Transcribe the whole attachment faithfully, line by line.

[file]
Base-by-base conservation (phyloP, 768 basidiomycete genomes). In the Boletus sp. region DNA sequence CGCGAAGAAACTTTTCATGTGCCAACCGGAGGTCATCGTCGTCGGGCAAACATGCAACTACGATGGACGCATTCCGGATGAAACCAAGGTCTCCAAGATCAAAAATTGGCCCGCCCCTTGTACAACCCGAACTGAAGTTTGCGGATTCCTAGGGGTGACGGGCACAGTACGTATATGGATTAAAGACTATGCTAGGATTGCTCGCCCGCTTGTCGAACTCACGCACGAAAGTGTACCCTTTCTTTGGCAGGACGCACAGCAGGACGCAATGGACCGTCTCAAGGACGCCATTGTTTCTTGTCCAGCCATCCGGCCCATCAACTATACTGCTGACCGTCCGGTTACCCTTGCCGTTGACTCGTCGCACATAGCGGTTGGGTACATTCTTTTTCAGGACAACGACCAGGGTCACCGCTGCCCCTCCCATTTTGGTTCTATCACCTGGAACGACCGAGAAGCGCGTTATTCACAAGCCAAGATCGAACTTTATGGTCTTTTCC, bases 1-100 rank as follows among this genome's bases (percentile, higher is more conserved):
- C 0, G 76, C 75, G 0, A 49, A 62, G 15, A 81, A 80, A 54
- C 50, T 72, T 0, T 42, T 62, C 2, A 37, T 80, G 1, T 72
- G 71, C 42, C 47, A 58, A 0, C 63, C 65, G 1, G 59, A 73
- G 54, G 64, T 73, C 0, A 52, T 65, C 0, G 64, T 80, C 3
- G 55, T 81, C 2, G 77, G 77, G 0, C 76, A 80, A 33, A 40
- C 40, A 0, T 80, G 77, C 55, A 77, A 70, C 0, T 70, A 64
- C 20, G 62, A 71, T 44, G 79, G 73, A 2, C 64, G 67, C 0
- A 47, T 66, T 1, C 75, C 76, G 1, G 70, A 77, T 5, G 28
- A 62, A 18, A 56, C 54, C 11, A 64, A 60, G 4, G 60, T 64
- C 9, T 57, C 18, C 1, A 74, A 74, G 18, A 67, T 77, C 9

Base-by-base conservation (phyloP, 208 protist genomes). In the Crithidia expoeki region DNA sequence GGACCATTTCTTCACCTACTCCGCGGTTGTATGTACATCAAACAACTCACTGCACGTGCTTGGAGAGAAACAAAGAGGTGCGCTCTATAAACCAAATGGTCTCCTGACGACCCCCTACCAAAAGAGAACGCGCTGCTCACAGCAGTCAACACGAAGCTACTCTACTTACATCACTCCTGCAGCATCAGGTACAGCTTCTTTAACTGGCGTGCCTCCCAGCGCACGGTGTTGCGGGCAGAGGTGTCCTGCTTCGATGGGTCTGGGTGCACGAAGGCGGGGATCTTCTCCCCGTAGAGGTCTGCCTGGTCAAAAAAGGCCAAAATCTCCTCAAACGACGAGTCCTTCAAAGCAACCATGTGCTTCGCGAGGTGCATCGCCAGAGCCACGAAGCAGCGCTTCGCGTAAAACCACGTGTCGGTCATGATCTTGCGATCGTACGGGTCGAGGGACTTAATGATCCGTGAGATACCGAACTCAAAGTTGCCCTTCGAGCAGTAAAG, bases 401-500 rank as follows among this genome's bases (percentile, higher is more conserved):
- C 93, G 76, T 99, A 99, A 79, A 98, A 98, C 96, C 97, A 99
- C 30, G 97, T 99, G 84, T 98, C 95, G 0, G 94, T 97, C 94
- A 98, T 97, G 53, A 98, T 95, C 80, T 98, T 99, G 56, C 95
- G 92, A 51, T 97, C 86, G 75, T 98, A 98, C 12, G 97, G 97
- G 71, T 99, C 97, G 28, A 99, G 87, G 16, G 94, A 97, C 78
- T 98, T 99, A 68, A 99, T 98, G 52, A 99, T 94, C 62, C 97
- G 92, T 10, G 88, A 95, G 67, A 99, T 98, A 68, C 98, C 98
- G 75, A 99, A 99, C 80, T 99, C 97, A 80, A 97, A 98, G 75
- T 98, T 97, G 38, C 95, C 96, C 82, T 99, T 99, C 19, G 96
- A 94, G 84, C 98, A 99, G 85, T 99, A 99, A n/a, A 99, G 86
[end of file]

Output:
Base-by-base conservation (phyloP, 768 basidiomycete genomes). In the Boletus sp. region DNA sequence CGCGAAGAAACTTTTCATGTGCCAACCGGAGGTCATCGTCGTCGGGCAAACATGCAACTACGATGGACGCATTCCGGATGAAACCAAGGTCTCCAAGATCAAAAATTGGCCCGCCCCTTGTACAACCCGAACTGAAGTTTGCGGATTCCTAGGGGTGACGGGCACAGTACGTATATGGATTAAAGACTATGCTAGGATTGCTCGCCCGCTTGTCGAACTCACGCACGAAAGTGTACCCTTTCTTTGGCAGGACGCACAGCAGGACGCAATGGACCGTCTCAAGGACGCCATTGTTTCTTGTCCAGCCATCCGGCCCATCAACTATACTGCTGACCGTCCGGTTACCCTTGCCGTTGACTCGTCGCACATAGCGGTTGGGTACATTCTTTTTCAGGACAACGACCAGGGTCACCGCTGCCCCTCCCATTTTGGTTCTATCACCTGGAACGACCGAGAAGCGCGTTATTCACAAGCCAAGATCGAACTTTATGGTCTTTTCC, bases 1-100 rank as follows among this genome's bases (percentile, higher is more conserved):
- C 0, G 76, C 75, G 0, A 49, A 62, G 15, A 81, A 80, A 54
- C 50, T 72, T 0, T 42, T 62, C 2, A 37, T 80, G 1, T 72
- G 71, C 42, C 47, A 58, A 0, C 63, C 65, G 1, G 59, A 73
- G 54, G 64, T 73, C 0, A 52, T 65, C 0, G 64, T 80, C 3
- G 55, T 81, C 2, G 77, G 77, G 0, C 76, A 80, A 33, A 40
- C 40, A 0, T 80, G 77, C 55, A 77, A 70, C 0, T 70, A 64
- C 20, G 62, A 71, T 44, G 79, G 73, A 2, C 64, G 67, C 0
- A 47, T 66, T 1, C 75, C 76, G 1, G 70, A 77, T 5, G 28
- A 62, A 18, A 56, C 54, C 11, A 64, A 60, G 4, G 60, T 64
- C 9, T 57, C 18, C 1, A 74, A 74, G 18, A 67, T 77, C 9

Base-by-base conservation (phyloP, 208 protist genomes). In the Crithidia expoeki region DNA sequence GGACCATTTCTTCACCTACTCCGCGGTTGTATGTACATCAAACAACTCACTGCACGTGCTTGGAGAGAAACAAAGAGGTGCGCTCTATAAACCAAATGGTCTCCTGACGACCCCCTACCAAAAGAGAACGCGCTGCTCACAGCAGTCAACACGAAGCTACTCTACTTACATCACTCCTGCAGCATCAGGTACAGCTTCTTTAACTGGCGTGCCTCCCAGCGCACGGTGTTGCGGGCAGAGGTGTCCTGCTTCGATGGGTCTGGGTGCACGAAGGCGGGGATCTTCTCCCCGTAGAGGTCTGCCTGGTCAAAAAAGGCCAAAATCTCCTCAAACGACGAGTCCTTCAAAGCAACCATGTGCTTCGCGAGGTGCATCGCCAGAGCCACGAAGCAGCGCTTCGCGTAAAACCACGTGTCGGTCATGATCTTGCGATCGTACGGGTCGAGGGACTTAATGATCCGTGAGATACCGAACTCAAAGTTGCCCTTCGAGCAGTAAAG, bases 401-500 rank as follows among this genome's bases (percentile, higher is more conserved):
- C 93, G 76, T 99, A 99, A 79, A 98, A 98, C 96, C 97, A 99
- C 30, G 97, T 99, G 84, T 98, C 95, G 0, G 94, T 97, C 94
- A 98, T 97, G 53, A 98, T 95, C 80, T 98, T 99, G 56, C 95
- G 92, A 51, T 97, C 86, G 75, T 98, A 98, C 12, G 97, G 97
- G 71, T 99, C 97, G 28, A 99, G 87, G 16, G 94, A 97, C 78
- T 98, T 99, A 68, A 99, T 98, G 52, A 99, T 94, C 62, C 97
- G 92, T 10, G 88, A 95, G 67, A 99, T 98, A 68, C 98, C 98
- G 75, A 99, A 99, C 80, T 99, C 97, A 80, A 97, A 98, G 75
- T 98, T 97, G 38, C 95, C 96, C 82, T 99, T 99, C 19, G 96
- A 94, G 84, C 98, A 99, G 85, T 99, A 99, A n/a, A 99, G 86